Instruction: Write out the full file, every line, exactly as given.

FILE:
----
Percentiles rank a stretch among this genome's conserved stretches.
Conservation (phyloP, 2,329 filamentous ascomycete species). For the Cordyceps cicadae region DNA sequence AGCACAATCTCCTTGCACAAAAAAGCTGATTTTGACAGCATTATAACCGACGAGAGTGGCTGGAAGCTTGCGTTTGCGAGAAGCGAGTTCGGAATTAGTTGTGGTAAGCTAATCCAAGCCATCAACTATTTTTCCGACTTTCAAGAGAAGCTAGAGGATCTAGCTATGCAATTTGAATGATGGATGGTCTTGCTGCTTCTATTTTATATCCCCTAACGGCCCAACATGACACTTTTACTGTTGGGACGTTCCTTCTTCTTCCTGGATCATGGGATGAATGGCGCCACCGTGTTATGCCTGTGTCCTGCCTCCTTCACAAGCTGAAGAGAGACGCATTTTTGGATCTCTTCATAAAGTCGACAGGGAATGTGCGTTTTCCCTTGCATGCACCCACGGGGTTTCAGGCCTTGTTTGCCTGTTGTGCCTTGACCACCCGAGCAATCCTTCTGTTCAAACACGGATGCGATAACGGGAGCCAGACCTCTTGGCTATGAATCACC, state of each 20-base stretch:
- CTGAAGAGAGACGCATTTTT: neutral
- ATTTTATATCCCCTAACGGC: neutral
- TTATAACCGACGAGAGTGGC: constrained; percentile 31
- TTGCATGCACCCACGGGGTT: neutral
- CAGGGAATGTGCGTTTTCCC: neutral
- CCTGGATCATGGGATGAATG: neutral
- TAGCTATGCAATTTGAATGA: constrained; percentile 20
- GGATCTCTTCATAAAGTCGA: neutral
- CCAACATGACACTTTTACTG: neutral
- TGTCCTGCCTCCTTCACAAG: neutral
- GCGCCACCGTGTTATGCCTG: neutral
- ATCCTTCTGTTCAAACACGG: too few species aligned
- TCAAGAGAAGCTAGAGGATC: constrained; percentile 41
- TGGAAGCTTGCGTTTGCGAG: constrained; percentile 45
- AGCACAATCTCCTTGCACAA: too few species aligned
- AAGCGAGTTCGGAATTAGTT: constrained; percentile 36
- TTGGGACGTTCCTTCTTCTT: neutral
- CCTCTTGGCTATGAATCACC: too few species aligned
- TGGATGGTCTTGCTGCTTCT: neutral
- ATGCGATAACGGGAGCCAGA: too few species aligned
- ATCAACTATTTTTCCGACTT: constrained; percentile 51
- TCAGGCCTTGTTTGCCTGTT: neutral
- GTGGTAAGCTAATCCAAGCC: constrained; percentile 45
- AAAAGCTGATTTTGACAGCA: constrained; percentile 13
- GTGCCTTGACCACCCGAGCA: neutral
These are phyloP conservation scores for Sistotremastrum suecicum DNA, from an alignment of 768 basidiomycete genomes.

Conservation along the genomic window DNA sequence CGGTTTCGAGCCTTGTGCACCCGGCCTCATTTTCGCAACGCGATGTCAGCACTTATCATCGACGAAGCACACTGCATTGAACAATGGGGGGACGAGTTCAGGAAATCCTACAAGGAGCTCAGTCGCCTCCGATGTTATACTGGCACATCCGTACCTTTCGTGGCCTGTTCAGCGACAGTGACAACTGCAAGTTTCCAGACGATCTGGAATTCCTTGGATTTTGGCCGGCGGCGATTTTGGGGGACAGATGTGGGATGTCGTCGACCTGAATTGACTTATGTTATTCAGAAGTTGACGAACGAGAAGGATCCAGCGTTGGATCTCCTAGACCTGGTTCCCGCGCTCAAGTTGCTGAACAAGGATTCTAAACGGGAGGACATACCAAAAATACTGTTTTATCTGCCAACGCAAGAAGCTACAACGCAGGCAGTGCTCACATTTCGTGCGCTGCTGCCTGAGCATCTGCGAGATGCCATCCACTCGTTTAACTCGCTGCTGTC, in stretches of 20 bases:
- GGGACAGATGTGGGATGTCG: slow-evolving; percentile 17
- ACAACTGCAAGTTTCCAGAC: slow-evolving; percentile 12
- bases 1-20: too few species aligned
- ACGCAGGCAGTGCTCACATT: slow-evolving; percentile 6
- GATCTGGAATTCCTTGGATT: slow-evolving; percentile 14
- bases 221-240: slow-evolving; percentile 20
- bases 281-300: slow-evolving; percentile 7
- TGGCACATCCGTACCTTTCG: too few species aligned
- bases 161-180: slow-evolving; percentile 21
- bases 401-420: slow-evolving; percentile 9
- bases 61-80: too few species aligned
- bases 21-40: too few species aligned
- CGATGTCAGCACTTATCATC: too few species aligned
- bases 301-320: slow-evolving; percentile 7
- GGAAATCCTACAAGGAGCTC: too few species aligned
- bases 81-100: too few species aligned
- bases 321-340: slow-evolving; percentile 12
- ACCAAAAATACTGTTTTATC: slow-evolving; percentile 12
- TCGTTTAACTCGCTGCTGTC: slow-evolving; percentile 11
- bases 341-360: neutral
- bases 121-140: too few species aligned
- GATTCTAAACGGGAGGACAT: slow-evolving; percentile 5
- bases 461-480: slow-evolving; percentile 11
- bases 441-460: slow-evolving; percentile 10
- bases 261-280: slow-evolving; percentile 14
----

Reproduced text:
Percentiles rank a stretch among this genome's conserved stretches.
Conservation (phyloP, 2,329 filamentous ascomycete species). For the Cordyceps cicadae region DNA sequence AGCACAATCTCCTTGCACAAAAAAGCTGATTTTGACAGCATTATAACCGACGAGAGTGGCTGGAAGCTTGCGTTTGCGAGAAGCGAGTTCGGAATTAGTTGTGGTAAGCTAATCCAAGCCATCAACTATTTTTCCGACTTTCAAGAGAAGCTAGAGGATCTAGCTATGCAATTTGAATGATGGATGGTCTTGCTGCTTCTATTTTATATCCCCTAACGGCCCAACATGACACTTTTACTGTTGGGACGTTCCTTCTTCTTCCTGGATCATGGGATGAATGGCGCCACCGTGTTATGCCTGTGTCCTGCCTCCTTCACAAGCTGAAGAGAGACGCATTTTTGGATCTCTTCATAAAGTCGACAGGGAATGTGCGTTTTCCCTTGCATGCACCCACGGGGTTTCAGGCCTTGTTTGCCTGTTGTGCCTTGACCACCCGAGCAATCCTTCTGTTCAAACACGGATGCGATAACGGGAGCCAGACCTCTTGGCTATGAATCACC, state of each 20-base stretch:
- CTGAAGAGAGACGCATTTTT: neutral
- ATTTTATATCCCCTAACGGC: neutral
- TTATAACCGACGAGAGTGGC: constrained; percentile 31
- TTGCATGCACCCACGGGGTT: neutral
- CAGGGAATGTGCGTTTTCCC: neutral
- CCTGGATCATGGGATGAATG: neutral
- TAGCTATGCAATTTGAATGA: constrained; percentile 20
- GGATCTCTTCATAAAGTCGA: neutral
- CCAACATGACACTTTTACTG: neutral
- TGTCCTGCCTCCTTCACAAG: neutral
- GCGCCACCGTGTTATGCCTG: neutral
- ATCCTTCTGTTCAAACACGG: too few species aligned
- TCAAGAGAAGCTAGAGGATC: constrained; percentile 41
- TGGAAGCTTGCGTTTGCGAG: constrained; percentile 45
- AGCACAATCTCCTTGCACAA: too few species aligned
- AAGCGAGTTCGGAATTAGTT: constrained; percentile 36
- TTGGGACGTTCCTTCTTCTT: neutral
- CCTCTTGGCTATGAATCACC: too few species aligned
- TGGATGGTCTTGCTGCTTCT: neutral
- ATGCGATAACGGGAGCCAGA: too few species aligned
- ATCAACTATTTTTCCGACTT: constrained; percentile 51
- TCAGGCCTTGTTTGCCTGTT: neutral
- GTGGTAAGCTAATCCAAGCC: constrained; percentile 45
- AAAAGCTGATTTTGACAGCA: constrained; percentile 13
- GTGCCTTGACCACCCGAGCA: neutral
These are phyloP conservation scores for Sistotremastrum suecicum DNA, from an alignment of 768 basidiomycete genomes.

Conservation along the genomic window DNA sequence CGGTTTCGAGCCTTGTGCACCCGGCCTCATTTTCGCAACGCGATGTCAGCACTTATCATCGACGAAGCACACTGCATTGAACAATGGGGGGACGAGTTCAGGAAATCCTACAAGGAGCTCAGTCGCCTCCGATGTTATACTGGCACATCCGTACCTTTCGTGGCCTGTTCAGCGACAGTGACAACTGCAAGTTTCCAGACGATCTGGAATTCCTTGGATTTTGGCCGGCGGCGATTTTGGGGGACAGATGTGGGATGTCGTCGACCTGAATTGACTTATGTTATTCAGAAGTTGACGAACGAGAAGGATCCAGCGTTGGATCTCCTAGACCTGGTTCCCGCGCTCAAGTTGCTGAACAAGGATTCTAAACGGGAGGACATACCAAAAATACTGTTTTATCTGCCAACGCAAGAAGCTACAACGCAGGCAGTGCTCACATTTCGTGCGCTGCTGCCTGAGCATCTGCGAGATGCCATCCACTCGTTTAACTCGCTGCTGTC, in stretches of 20 bases:
- GGGACAGATGTGGGATGTCG: slow-evolving; percentile 17
- ACAACTGCAAGTTTCCAGAC: slow-evolving; percentile 12
- bases 1-20: too few species aligned
- ACGCAGGCAGTGCTCACATT: slow-evolving; percentile 6
- GATCTGGAATTCCTTGGATT: slow-evolving; percentile 14
- bases 221-240: slow-evolving; percentile 20
- bases 281-300: slow-evolving; percentile 7
- TGGCACATCCGTACCTTTCG: too few species aligned
- bases 161-180: slow-evolving; percentile 21
- bases 401-420: slow-evolving; percentile 9
- bases 61-80: too few species aligned
- bases 21-40: too few species aligned
- CGATGTCAGCACTTATCATC: too few species aligned
- bases 301-320: slow-evolving; percentile 7
- GGAAATCCTACAAGGAGCTC: too few species aligned
- bases 81-100: too few species aligned
- bases 321-340: slow-evolving; percentile 12
- ACCAAAAATACTGTTTTATC: slow-evolving; percentile 12
- TCGTTTAACTCGCTGCTGTC: slow-evolving; percentile 11
- bases 341-360: neutral
- bases 121-140: too few species aligned
- GATTCTAAACGGGAGGACAT: slow-evolving; percentile 5
- bases 461-480: slow-evolving; percentile 11
- bases 441-460: slow-evolving; percentile 10
- bases 261-280: slow-evolving; percentile 14